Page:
Thursday, 13 December 2018

Jack Oliver Monty - The Garden Demo EP


Jack Oliver Monty recently released a single The Garden. Julia Grantham takes a listen to the track and three others that he's put out as a taster for new music next year.

When friends get in touch asking for reviews of their music, I rarely say no. If I’m busy it just might need to wait. Some gigs I simply have to miss, some I attend, and sometimes music gets put aside for a while. But it doesn’t leave me. That is, the music I’ve liked, or love, or listen to often, and so I made the time to review this for my friend. Aside from an interview that’s been scheduled in my diary for months, this is the last review I’ll be writing this year, I think. So here it is: my thoughts on a collection of songs that my friend, Jack, wrote.

I think Jack once told me his solo work is often “shrouded in accidental mystery”. Perhaps this was meant to be a dry joke, and more that his own musical endeavours are lesser known than that of the many bands he is / has been a part of. However, I’d say the same could be said of his music, itself. His own songs are of an entirely different genre to say, ‘Ethan and The Reformation’ of which he is a member, and yet perhaps that just showcases his adaptability as well as his wide- ranging taste in music. And although he described himself as a “nobody” in a previous interview I conducted with him at the start of 2018, he also gathers large crowds when he plays on his own at times: his single launch evening back in September of The Garden being one such example.



The Garden opens on a very positive note, in a major key, describing a hazy memory I would say. Spring or Summer probably. The past tense is used to provide imagery of an idyllic memory of childhood I think. It’s very lovely. The first song Jack ever sent me had a similar feel: his music is calming and meditative. As the story in the song unfolds, the garden disappears and the lack of it is felt. I think the whole track works as a metaphor for looking back on what was taken from you, or lost, and the impact than can have. Or simply just missing something good, and how it feels to be apart from it. Nevertheless, the melody is persistent and uplifting: quite an interesting juxtaposition.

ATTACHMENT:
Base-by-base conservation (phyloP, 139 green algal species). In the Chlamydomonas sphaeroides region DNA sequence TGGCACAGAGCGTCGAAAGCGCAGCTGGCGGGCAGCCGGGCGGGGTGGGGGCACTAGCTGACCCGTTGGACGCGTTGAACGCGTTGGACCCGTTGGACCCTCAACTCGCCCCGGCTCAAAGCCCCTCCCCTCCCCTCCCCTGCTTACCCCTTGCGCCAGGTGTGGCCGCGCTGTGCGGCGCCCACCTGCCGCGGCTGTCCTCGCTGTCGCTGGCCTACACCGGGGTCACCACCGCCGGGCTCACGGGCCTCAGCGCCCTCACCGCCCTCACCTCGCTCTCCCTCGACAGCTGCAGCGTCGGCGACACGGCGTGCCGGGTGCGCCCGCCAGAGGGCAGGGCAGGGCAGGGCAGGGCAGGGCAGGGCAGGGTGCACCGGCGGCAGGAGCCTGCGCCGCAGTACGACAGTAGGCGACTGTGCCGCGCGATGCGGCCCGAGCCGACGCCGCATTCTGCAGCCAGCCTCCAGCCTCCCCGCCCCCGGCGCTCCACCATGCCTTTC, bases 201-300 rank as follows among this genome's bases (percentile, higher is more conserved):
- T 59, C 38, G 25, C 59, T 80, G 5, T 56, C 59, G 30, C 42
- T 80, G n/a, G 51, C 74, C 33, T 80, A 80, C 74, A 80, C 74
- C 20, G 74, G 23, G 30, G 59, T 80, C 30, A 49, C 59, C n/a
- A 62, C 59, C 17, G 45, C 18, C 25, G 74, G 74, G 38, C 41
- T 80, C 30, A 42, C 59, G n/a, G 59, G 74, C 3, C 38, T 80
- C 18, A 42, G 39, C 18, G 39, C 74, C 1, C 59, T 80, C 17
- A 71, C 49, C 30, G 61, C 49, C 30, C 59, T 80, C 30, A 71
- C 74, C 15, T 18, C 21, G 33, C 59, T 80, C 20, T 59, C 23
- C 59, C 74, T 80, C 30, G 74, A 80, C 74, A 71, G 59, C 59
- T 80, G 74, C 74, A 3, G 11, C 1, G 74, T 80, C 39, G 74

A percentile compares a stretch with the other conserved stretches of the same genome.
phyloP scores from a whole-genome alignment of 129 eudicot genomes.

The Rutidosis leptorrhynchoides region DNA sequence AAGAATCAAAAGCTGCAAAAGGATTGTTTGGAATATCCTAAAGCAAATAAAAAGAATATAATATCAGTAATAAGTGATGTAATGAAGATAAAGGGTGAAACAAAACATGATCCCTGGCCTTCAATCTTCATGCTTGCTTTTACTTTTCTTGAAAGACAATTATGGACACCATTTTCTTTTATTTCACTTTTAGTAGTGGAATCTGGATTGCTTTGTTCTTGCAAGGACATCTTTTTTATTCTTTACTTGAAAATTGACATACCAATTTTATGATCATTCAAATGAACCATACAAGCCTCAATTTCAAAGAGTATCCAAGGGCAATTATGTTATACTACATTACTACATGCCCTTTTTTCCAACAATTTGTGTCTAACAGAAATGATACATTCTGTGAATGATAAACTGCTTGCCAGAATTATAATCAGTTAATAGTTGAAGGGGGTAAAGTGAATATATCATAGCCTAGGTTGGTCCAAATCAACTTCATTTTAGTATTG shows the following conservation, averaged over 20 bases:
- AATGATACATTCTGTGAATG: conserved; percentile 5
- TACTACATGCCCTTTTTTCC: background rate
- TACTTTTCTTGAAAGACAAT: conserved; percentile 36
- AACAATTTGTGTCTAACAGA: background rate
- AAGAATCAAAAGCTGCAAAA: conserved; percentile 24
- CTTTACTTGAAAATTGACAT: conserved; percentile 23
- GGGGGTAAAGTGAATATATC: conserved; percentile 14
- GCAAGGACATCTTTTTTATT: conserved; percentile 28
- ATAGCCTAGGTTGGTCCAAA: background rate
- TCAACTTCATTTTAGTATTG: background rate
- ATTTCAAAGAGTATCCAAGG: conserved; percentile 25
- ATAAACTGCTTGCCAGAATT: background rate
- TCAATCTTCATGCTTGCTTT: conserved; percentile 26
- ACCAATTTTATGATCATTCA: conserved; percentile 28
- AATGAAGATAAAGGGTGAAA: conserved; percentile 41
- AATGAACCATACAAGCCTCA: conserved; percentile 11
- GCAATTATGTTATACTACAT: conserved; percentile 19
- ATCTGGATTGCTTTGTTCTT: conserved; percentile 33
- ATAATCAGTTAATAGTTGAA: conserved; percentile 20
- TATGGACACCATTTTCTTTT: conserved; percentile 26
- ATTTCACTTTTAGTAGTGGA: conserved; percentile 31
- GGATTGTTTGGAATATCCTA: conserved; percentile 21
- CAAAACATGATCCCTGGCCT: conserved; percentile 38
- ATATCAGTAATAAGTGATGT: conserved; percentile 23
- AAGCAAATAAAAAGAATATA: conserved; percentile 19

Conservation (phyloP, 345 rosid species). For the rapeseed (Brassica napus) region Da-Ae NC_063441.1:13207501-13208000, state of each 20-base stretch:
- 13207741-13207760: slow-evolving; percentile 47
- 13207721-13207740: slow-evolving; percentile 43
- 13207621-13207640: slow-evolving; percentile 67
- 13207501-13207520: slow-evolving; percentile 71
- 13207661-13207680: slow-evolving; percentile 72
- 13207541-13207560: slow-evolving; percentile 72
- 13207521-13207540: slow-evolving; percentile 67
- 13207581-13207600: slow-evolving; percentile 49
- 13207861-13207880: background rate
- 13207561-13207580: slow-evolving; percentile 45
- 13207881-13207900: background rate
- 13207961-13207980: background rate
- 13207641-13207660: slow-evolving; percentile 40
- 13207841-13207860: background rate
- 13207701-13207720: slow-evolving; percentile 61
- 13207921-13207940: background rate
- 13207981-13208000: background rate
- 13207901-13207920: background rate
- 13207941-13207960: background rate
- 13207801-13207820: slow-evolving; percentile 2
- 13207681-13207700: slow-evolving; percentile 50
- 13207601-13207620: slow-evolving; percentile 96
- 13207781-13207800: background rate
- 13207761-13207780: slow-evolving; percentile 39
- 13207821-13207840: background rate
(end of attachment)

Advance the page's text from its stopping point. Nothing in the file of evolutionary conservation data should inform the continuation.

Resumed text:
Start The World Again seems to be more satirical in nature or maybe just a slice of social commentary. I’m not quite sure. I once told Jack that as a musician he was something of an enigma to me, and I think this song is ambiguous in nature, mostly because of the uncertainty it describes. It seems to be enveloped in the mystery of how people behave and why; is their hand forced? It’s quite clever actually and the instrumentation is more folk than Jack’s recent single: The Garden. I love the Nick Drake inspired instrumental interlude too. ‘Misty is the evening churchyard’ was always my favourite line in this song, it makes me think of a scene in a gothic film, not being able to find your way in or out of a place and yet it’s a beautiful image: a church at night covered in mist, it seems very peaceful, somehow.



Something More Than Man was new to me up until a few days ago. It’s one of those: it made me cry. I don’t really know what to say about it if I’m honest, but I’ll try. It’s the longest song on the demo and seems to be the most purposeful. I think it’s the most heartfelt, poignant, track I’m discussing here and as such it ebbs and flows like phrases of poetry. The musical phrasing changes throughout. The first verse is the closest thing to a standard singer-songwriter construct with this selection of songs, and yet throughout the rest of the song we are treated to swirling Bowie-esque sequences for the first bridge and key change, as it take us on a journey of self-doubt: existential almost, and it then brings it back to the individual, by describing that feeling everyone can identify with at times in life: “I’m not sure I’ve done the right thing here”. The defiance in Jack’s music lies in the repetition of his lyrics. “You’ve been gone for a life-time” is one such example of this, here. If a song repeats the same words again and again to emphasise a point, then the instrumentation needs to be clever and sophisticated to make it work. I wouldn’t necessarily use those words alone to describe this song. I don’t really know what else to say about it. It’s perhaps one of the best songs I’ve heard this year.



Please Don’t Run was always my favourite track. I don’t have one anymore, it’s too hard to choose, but this one stood out for me as it appears to be the most personal, or a least transparent with little ambiguity. It’s a love song: a song about a former relationship, looking back and wishing you could have done this or that differently. It’s classic in the one sense of being a song of heartache and yet for me, it’s unique because it’s crying out for the other side of the story. All the best songwriters, in my opinion, have an uncanny knack for making you picture, visualise and imagine what their songs are about; what they mean to you personally, how you identify with a particular song, but here, also, the tale in this track is recounted so eloquently, it immediately made me imagine who the other person could be, and I’ve always pictured it as a duet. It’s beautiful.

If you’re reading this, and then subsequently listen to the tracks as posted above, I’d highly recommend seeing Jack perform, live. As a solo artist quietly creating new music, I believe he is planning exciting steps up in his career in 2019. Did you hear that first, here?

Jack Oliver Monty is on FacebookInstagram and Twitter.
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